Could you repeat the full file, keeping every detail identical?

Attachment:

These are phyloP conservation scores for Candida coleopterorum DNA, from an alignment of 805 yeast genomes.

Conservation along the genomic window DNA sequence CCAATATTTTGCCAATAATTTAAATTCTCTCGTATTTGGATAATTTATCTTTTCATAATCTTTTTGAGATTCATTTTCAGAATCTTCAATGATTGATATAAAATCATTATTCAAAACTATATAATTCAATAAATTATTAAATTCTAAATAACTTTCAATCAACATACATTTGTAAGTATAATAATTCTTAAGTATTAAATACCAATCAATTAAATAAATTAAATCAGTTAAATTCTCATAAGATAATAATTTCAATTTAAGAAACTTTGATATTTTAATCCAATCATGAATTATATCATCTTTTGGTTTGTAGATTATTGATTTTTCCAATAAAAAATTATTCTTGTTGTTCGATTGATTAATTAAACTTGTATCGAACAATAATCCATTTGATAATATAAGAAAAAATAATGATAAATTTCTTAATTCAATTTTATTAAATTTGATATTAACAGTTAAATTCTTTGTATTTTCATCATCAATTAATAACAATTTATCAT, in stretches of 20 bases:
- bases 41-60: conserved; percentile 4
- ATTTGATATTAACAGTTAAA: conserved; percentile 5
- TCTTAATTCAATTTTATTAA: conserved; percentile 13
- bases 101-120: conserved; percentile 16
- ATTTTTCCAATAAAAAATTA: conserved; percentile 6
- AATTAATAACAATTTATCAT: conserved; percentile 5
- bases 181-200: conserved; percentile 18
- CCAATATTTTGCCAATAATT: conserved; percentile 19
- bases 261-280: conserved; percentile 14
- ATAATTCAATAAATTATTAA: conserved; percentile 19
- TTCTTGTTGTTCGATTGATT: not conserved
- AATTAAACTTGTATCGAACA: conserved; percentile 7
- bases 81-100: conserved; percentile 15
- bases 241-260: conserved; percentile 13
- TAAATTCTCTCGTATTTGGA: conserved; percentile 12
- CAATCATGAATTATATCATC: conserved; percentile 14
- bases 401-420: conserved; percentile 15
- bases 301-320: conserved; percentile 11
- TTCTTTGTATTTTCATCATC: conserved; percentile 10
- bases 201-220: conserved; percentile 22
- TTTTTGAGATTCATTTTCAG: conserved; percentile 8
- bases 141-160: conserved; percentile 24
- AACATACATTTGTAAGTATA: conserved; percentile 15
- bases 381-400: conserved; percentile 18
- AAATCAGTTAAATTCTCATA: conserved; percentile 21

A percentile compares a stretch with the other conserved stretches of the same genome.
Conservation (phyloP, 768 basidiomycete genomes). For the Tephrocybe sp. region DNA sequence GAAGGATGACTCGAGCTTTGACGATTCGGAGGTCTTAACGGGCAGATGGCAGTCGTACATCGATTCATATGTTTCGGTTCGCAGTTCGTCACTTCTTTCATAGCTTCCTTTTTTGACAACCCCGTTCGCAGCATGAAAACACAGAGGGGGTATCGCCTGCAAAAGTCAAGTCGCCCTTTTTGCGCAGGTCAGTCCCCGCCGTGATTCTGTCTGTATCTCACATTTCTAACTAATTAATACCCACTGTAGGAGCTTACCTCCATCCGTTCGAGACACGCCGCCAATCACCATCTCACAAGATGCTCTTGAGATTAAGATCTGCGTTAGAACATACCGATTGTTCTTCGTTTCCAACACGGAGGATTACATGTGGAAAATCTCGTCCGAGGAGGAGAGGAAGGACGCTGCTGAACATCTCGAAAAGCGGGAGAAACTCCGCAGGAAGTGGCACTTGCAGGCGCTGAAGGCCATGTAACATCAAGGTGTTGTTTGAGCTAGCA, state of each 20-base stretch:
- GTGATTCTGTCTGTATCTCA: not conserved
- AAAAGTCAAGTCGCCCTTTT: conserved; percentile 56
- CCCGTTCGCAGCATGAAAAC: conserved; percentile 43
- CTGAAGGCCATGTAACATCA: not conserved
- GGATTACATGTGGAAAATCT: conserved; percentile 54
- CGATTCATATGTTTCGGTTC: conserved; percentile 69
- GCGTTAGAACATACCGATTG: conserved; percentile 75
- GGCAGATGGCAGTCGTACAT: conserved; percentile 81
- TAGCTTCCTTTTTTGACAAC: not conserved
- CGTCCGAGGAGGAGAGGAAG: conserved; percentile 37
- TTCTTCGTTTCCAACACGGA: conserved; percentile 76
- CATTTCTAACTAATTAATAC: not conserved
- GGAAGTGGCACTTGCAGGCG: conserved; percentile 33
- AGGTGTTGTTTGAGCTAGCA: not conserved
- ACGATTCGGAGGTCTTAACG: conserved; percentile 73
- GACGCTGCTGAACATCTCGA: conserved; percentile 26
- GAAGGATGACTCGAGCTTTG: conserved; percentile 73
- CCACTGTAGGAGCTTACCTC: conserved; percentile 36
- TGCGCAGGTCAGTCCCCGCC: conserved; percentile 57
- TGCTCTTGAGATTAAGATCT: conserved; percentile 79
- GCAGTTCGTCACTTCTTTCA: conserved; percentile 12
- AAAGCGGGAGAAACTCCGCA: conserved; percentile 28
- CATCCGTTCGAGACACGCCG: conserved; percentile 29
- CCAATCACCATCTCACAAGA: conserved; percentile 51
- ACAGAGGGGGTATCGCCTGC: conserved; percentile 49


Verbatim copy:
These are phyloP conservation scores for Candida coleopterorum DNA, from an alignment of 805 yeast genomes.

Conservation along the genomic window DNA sequence CCAATATTTTGCCAATAATTTAAATTCTCTCGTATTTGGATAATTTATCTTTTCATAATCTTTTTGAGATTCATTTTCAGAATCTTCAATGATTGATATAAAATCATTATTCAAAACTATATAATTCAATAAATTATTAAATTCTAAATAACTTTCAATCAACATACATTTGTAAGTATAATAATTCTTAAGTATTAAATACCAATCAATTAAATAAATTAAATCAGTTAAATTCTCATAAGATAATAATTTCAATTTAAGAAACTTTGATATTTTAATCCAATCATGAATTATATCATCTTTTGGTTTGTAGATTATTGATTTTTCCAATAAAAAATTATTCTTGTTGTTCGATTGATTAATTAAACTTGTATCGAACAATAATCCATTTGATAATATAAGAAAAAATAATGATAAATTTCTTAATTCAATTTTATTAAATTTGATATTAACAGTTAAATTCTTTGTATTTTCATCATCAATTAATAACAATTTATCAT, in stretches of 20 bases:
- bases 41-60: conserved; percentile 4
- ATTTGATATTAACAGTTAAA: conserved; percentile 5
- TCTTAATTCAATTTTATTAA: conserved; percentile 13
- bases 101-120: conserved; percentile 16
- ATTTTTCCAATAAAAAATTA: conserved; percentile 6
- AATTAATAACAATTTATCAT: conserved; percentile 5
- bases 181-200: conserved; percentile 18
- CCAATATTTTGCCAATAATT: conserved; percentile 19
- bases 261-280: conserved; percentile 14
- ATAATTCAATAAATTATTAA: conserved; percentile 19
- TTCTTGTTGTTCGATTGATT: not conserved
- AATTAAACTTGTATCGAACA: conserved; percentile 7
- bases 81-100: conserved; percentile 15
- bases 241-260: conserved; percentile 13
- TAAATTCTCTCGTATTTGGA: conserved; percentile 12
- CAATCATGAATTATATCATC: conserved; percentile 14
- bases 401-420: conserved; percentile 15
- bases 301-320: conserved; percentile 11
- TTCTTTGTATTTTCATCATC: conserved; percentile 10
- bases 201-220: conserved; percentile 22
- TTTTTGAGATTCATTTTCAG: conserved; percentile 8
- bases 141-160: conserved; percentile 24
- AACATACATTTGTAAGTATA: conserved; percentile 15
- bases 381-400: conserved; percentile 18
- AAATCAGTTAAATTCTCATA: conserved; percentile 21

A percentile compares a stretch with the other conserved stretches of the same genome.
Conservation (phyloP, 768 basidiomycete genomes). For the Tephrocybe sp. region DNA sequence GAAGGATGACTCGAGCTTTGACGATTCGGAGGTCTTAACGGGCAGATGGCAGTCGTACATCGATTCATATGTTTCGGTTCGCAGTTCGTCACTTCTTTCATAGCTTCCTTTTTTGACAACCCCGTTCGCAGCATGAAAACACAGAGGGGGTATCGCCTGCAAAAGTCAAGTCGCCCTTTTTGCGCAGGTCAGTCCCCGCCGTGATTCTGTCTGTATCTCACATTTCTAACTAATTAATACCCACTGTAGGAGCTTACCTCCATCCGTTCGAGACACGCCGCCAATCACCATCTCACAAGATGCTCTTGAGATTAAGATCTGCGTTAGAACATACCGATTGTTCTTCGTTTCCAACACGGAGGATTACATGTGGAAAATCTCGTCCGAGGAGGAGAGGAAGGACGCTGCTGAACATCTCGAAAAGCGGGAGAAACTCCGCAGGAAGTGGCACTTGCAGGCGCTGAAGGCCATGTAACATCAAGGTGTTGTTTGAGCTAGCA, state of each 20-base stretch:
- GTGATTCTGTCTGTATCTCA: not conserved
- AAAAGTCAAGTCGCCCTTTT: conserved; percentile 56
- CCCGTTCGCAGCATGAAAAC: conserved; percentile 43
- CTGAAGGCCATGTAACATCA: not conserved
- GGATTACATGTGGAAAATCT: conserved; percentile 54
- CGATTCATATGTTTCGGTTC: conserved; percentile 69
- GCGTTAGAACATACCGATTG: conserved; percentile 75
- GGCAGATGGCAGTCGTACAT: conserved; percentile 81
- TAGCTTCCTTTTTTGACAAC: not conserved
- CGTCCGAGGAGGAGAGGAAG: conserved; percentile 37
- TTCTTCGTTTCCAACACGGA: conserved; percentile 76
- CATTTCTAACTAATTAATAC: not conserved
- GGAAGTGGCACTTGCAGGCG: conserved; percentile 33
- AGGTGTTGTTTGAGCTAGCA: not conserved
- ACGATTCGGAGGTCTTAACG: conserved; percentile 73
- GACGCTGCTGAACATCTCGA: conserved; percentile 26
- GAAGGATGACTCGAGCTTTG: conserved; percentile 73
- CCACTGTAGGAGCTTACCTC: conserved; percentile 36
- TGCGCAGGTCAGTCCCCGCC: conserved; percentile 57
- TGCTCTTGAGATTAAGATCT: conserved; percentile 79
- GCAGTTCGTCACTTCTTTCA: conserved; percentile 12
- AAAGCGGGAGAAACTCCGCA: conserved; percentile 28
- CATCCGTTCGAGACACGCCG: conserved; percentile 29
- CCAATCACCATCTCACAAGA: conserved; percentile 51
- ACAGAGGGGGTATCGCCTGC: conserved; percentile 49